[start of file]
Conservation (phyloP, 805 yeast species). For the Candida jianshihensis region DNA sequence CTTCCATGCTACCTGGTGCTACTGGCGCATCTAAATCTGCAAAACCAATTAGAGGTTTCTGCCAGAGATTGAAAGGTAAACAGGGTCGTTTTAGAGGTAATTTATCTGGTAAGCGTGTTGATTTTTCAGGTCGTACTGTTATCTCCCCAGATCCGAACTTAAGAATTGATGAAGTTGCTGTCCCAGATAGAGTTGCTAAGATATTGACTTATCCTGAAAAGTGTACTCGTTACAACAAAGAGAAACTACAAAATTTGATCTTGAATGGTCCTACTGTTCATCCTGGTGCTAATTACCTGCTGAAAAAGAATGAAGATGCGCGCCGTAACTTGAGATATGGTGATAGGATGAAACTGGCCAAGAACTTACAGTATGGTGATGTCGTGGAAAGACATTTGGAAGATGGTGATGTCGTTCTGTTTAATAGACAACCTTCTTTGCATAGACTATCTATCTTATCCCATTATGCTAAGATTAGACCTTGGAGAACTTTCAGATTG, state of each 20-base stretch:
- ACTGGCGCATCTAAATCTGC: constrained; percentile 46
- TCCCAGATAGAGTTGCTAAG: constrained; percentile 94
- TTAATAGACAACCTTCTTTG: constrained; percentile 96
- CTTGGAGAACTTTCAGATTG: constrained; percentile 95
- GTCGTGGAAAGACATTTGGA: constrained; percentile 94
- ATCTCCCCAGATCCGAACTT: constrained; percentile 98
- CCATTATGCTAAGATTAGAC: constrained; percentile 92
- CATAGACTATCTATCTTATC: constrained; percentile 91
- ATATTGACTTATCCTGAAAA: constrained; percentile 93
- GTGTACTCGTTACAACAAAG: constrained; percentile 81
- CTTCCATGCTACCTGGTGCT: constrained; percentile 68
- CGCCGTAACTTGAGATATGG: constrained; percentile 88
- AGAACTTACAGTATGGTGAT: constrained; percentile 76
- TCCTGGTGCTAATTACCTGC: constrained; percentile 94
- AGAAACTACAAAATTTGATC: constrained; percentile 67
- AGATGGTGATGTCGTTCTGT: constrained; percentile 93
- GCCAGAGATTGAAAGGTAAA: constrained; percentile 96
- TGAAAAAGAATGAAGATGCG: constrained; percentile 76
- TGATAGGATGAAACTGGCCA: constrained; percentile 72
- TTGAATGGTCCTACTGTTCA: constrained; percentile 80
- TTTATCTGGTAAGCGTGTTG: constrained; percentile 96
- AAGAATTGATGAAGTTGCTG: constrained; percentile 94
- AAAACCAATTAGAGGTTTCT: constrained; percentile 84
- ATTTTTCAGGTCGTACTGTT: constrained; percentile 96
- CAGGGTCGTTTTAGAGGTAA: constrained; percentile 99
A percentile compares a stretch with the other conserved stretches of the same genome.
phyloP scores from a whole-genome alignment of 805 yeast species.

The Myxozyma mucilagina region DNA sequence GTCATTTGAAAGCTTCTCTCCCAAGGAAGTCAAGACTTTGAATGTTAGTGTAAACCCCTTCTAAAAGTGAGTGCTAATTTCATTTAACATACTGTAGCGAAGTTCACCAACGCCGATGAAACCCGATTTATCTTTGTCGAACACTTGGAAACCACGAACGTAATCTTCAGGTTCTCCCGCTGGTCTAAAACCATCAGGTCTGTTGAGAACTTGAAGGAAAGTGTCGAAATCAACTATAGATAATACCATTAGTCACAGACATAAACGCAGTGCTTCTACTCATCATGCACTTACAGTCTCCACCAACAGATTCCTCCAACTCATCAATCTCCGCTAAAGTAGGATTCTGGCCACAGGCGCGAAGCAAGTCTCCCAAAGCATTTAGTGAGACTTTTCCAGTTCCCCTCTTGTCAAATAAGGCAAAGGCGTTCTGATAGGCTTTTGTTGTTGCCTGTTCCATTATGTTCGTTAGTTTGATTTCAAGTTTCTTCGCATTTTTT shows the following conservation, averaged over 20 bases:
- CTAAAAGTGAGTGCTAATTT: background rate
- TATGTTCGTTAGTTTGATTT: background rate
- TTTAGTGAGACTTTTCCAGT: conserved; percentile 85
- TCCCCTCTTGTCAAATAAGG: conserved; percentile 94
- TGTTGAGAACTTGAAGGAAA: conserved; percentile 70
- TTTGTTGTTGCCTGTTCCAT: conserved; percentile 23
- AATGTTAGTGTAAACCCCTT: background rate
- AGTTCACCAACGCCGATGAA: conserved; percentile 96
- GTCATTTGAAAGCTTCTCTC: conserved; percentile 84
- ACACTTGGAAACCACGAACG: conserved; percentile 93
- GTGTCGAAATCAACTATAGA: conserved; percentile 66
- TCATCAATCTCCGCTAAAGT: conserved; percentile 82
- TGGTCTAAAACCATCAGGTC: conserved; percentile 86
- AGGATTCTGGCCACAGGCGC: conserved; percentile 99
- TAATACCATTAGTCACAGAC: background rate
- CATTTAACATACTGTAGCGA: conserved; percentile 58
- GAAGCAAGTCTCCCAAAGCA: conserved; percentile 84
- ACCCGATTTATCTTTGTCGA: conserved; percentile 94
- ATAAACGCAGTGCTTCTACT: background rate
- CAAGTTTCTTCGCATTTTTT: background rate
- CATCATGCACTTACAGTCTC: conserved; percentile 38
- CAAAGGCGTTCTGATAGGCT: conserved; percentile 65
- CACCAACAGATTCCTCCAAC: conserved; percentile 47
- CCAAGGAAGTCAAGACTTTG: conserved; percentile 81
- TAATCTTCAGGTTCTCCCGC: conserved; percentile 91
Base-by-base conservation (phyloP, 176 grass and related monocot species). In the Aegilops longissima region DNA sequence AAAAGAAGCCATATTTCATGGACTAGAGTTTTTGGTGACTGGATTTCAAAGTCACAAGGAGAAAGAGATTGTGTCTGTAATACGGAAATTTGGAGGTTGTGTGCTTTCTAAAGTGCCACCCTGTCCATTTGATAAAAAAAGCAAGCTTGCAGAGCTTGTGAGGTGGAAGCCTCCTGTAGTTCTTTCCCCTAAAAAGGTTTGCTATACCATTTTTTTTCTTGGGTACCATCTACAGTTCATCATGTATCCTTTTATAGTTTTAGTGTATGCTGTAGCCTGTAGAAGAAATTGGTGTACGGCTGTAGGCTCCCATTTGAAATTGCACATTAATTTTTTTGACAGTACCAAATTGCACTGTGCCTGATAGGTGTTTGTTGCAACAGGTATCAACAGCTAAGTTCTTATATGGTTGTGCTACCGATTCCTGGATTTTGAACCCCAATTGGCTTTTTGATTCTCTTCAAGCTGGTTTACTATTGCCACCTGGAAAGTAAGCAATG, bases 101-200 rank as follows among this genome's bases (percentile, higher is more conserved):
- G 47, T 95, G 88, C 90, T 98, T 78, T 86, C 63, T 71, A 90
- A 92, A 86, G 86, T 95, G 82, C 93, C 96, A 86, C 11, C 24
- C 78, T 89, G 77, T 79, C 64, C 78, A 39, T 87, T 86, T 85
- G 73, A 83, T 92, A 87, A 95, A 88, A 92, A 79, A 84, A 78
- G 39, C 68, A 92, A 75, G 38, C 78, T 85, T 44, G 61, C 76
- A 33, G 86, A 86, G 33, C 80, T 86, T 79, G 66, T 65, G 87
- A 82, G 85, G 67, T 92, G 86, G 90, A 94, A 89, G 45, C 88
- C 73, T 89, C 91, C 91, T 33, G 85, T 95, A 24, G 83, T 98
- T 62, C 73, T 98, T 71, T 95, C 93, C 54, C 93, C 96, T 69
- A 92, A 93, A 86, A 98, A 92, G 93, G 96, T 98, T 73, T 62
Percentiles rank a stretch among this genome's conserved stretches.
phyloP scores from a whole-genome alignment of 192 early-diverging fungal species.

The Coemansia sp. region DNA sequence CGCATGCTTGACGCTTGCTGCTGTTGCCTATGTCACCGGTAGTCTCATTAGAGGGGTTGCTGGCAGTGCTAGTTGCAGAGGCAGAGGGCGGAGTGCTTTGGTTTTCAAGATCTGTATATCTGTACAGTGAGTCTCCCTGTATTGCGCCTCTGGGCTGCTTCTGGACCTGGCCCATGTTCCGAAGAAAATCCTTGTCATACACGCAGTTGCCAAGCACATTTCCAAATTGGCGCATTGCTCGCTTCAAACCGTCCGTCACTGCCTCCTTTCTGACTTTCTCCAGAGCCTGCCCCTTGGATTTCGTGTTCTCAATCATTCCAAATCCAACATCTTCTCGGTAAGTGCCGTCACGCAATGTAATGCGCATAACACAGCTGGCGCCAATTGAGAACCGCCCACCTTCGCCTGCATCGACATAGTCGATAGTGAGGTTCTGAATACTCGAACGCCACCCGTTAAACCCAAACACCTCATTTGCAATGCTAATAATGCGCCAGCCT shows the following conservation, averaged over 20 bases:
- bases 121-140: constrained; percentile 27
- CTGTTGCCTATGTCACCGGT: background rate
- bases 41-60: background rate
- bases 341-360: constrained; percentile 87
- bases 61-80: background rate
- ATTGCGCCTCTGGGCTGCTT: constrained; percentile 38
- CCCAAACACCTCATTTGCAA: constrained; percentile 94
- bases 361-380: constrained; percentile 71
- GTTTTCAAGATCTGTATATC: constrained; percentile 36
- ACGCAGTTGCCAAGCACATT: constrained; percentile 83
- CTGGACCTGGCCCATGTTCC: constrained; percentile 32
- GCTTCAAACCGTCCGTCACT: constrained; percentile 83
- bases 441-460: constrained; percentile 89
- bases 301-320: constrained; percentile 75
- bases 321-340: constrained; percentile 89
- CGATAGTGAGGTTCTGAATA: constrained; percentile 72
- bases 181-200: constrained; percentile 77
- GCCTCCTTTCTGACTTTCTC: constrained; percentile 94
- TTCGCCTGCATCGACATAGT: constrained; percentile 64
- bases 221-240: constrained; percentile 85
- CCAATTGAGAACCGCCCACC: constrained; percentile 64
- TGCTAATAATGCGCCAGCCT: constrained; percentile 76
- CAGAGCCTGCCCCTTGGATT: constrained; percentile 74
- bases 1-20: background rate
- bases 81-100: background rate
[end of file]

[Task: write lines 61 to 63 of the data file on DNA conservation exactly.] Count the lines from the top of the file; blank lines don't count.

- A 33, G 86, A 86, G 33, C 80, T 86, T 79, G 66, T 65, G 87
- A 82, G 85, G 67, T 92, G 86, G 90, A 94, A 89, G 45, C 88
- C 73, T 89, C 91, C 91, T 33, G 85, T 95, A 24, G 83, T 98